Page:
Let’s stop the third attempt!

If, as described by Kurt Vonnegut, the Second World War was “Western Civilization’s second unsuccessful attempt to commit suicide,” anthropogenic climate change would be the third one. On the other hand, it is a step up because what we are witnessing today is how Business as Usual is making this Western Civilization’s third attempt global.

You have probably already heard of the fable where a frog, when put suddenly into boiling water, jumps out immediately, whilst, when put in tepid water which is then brought to a boil slowly, it will not perceive the danger and will be cooked to death. Climate change would be that same slow boiling water, and we humans, the frogs. However, the difference between frogs and humans is that, due to being considerably more rational animals than frogs, we are spending the cooking time debating what would be the worst-case scenario. The debate is so triggering and passionate that no one wants to miss out. No decision-maker in power thinks of jumping out from the pot to put the fire out. Instead, few smartasses have decided to start flying out to space, hoping to create their private humanity.  

No suicide is ever involuntary. Especially when it’s collective. But not until now have I heard of a bunch of people choosing the slow boiling water as a means to commit one. This masterfully devised plan is the result of many decades of our best brains put working together. It was conceived systematically, transnationally, and, above all, rationally, through techno-managerial efficiency while ending the history in the process.  

Despite being “unsuccessful,” the “second suicide attempt” led to spreading the “Western Civilization” beyond its historical, cultural boundaries. It pushed it to the Far East, to Japan. There were undoubtedly better ways and opportunities for the Empire of the Rising Sun to come out of their voluntary centuries of isolation. Still, its leader(s) chose to join our “suicide attempt.” Luckily, the attempt failed, but it has succeeded in stretching “Western Civilization” and securing the ground for making this third “attempt” global. By combining western technology and misinterpretations of Adam Smith with eastern commitment and devotion to ritual, we got management practices that have inspired business practices worldwide for many decades.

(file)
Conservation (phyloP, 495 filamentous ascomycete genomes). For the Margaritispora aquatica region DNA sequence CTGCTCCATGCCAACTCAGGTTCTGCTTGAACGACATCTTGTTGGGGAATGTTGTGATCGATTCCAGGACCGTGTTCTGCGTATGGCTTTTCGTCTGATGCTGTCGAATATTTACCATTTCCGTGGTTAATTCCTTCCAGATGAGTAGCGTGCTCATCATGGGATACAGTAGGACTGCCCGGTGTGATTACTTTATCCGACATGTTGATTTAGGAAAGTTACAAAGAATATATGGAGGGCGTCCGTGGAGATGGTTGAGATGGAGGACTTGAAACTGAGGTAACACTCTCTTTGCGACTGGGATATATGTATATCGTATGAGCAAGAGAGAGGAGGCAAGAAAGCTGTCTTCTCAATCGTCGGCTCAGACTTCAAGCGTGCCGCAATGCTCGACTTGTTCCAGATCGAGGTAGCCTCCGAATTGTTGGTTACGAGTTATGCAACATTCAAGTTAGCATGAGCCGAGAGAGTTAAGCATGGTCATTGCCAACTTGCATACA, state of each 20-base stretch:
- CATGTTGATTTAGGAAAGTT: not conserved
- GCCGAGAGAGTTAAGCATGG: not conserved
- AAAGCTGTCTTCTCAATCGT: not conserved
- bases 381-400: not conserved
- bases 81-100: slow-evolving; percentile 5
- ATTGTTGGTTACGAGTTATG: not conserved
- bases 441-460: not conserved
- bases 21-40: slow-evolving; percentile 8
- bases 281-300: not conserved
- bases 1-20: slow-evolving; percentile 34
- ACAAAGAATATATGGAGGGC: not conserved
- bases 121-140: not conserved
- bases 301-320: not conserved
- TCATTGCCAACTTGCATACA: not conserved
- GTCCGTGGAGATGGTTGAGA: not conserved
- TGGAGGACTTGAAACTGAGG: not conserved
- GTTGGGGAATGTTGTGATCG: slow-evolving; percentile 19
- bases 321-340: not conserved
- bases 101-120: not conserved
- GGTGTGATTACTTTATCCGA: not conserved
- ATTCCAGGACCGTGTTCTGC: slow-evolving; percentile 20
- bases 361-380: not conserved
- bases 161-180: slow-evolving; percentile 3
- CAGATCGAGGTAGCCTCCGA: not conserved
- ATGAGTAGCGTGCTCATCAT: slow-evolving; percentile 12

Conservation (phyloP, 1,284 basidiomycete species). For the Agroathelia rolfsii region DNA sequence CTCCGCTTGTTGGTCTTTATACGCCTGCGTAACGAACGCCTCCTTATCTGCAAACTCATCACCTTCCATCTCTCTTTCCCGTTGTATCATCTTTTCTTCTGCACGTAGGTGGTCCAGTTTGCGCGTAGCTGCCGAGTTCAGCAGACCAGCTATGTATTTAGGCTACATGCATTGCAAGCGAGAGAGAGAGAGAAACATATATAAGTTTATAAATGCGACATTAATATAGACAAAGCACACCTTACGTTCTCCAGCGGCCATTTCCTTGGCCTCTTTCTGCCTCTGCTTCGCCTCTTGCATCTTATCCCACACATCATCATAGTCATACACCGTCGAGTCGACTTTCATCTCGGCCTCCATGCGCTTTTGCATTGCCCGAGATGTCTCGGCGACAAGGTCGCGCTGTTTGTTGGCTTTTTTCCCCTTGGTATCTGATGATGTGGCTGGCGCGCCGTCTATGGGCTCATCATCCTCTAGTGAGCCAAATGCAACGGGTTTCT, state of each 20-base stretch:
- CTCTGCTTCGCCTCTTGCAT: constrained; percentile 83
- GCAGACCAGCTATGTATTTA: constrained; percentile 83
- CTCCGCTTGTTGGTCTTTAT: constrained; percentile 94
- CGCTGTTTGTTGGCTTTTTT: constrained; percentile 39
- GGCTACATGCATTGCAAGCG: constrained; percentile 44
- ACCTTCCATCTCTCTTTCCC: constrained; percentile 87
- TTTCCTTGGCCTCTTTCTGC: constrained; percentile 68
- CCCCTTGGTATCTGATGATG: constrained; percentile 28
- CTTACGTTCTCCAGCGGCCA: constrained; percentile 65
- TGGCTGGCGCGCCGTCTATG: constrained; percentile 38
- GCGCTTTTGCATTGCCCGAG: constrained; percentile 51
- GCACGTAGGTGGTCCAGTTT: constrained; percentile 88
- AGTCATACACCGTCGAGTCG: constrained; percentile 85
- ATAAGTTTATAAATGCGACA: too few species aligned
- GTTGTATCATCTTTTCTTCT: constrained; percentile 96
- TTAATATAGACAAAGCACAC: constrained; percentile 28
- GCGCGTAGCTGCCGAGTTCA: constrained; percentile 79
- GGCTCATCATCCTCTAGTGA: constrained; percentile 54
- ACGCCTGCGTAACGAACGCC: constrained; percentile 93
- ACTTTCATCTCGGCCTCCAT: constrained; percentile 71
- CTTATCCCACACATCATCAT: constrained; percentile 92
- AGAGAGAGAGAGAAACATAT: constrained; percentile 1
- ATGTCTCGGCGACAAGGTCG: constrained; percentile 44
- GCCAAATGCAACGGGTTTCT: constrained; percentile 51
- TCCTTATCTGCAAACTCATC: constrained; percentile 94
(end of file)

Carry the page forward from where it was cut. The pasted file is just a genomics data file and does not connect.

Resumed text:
We got kaizen, a concept referring to business activities that continuously improve all functions and focusing on applying small, daily changes that result in major improvements over time. In the obsessive attempt to reduce uncertainty, organizations became skillful in defensive routines and dislocating problems occurring in fragmented processes further away in time and place. “Let someone else deal with those. I already have too much on my plate”, became part of the burned-out leaders’ culture. 

With standardized programs and processes fragmented into manageable units and their corresponding KPIs, the whole is nowhere to be seen in the picture. After all, one of the central teachings from systemic thinking is that it is much easier to focus on elements than on their interactions. Hence, “thanks” to this fragmentation, our ability to extract natural resources and create greenhouse gases improved daily through tiny, almost unperceivable changes. Similar to those that arise through the slow boiling water.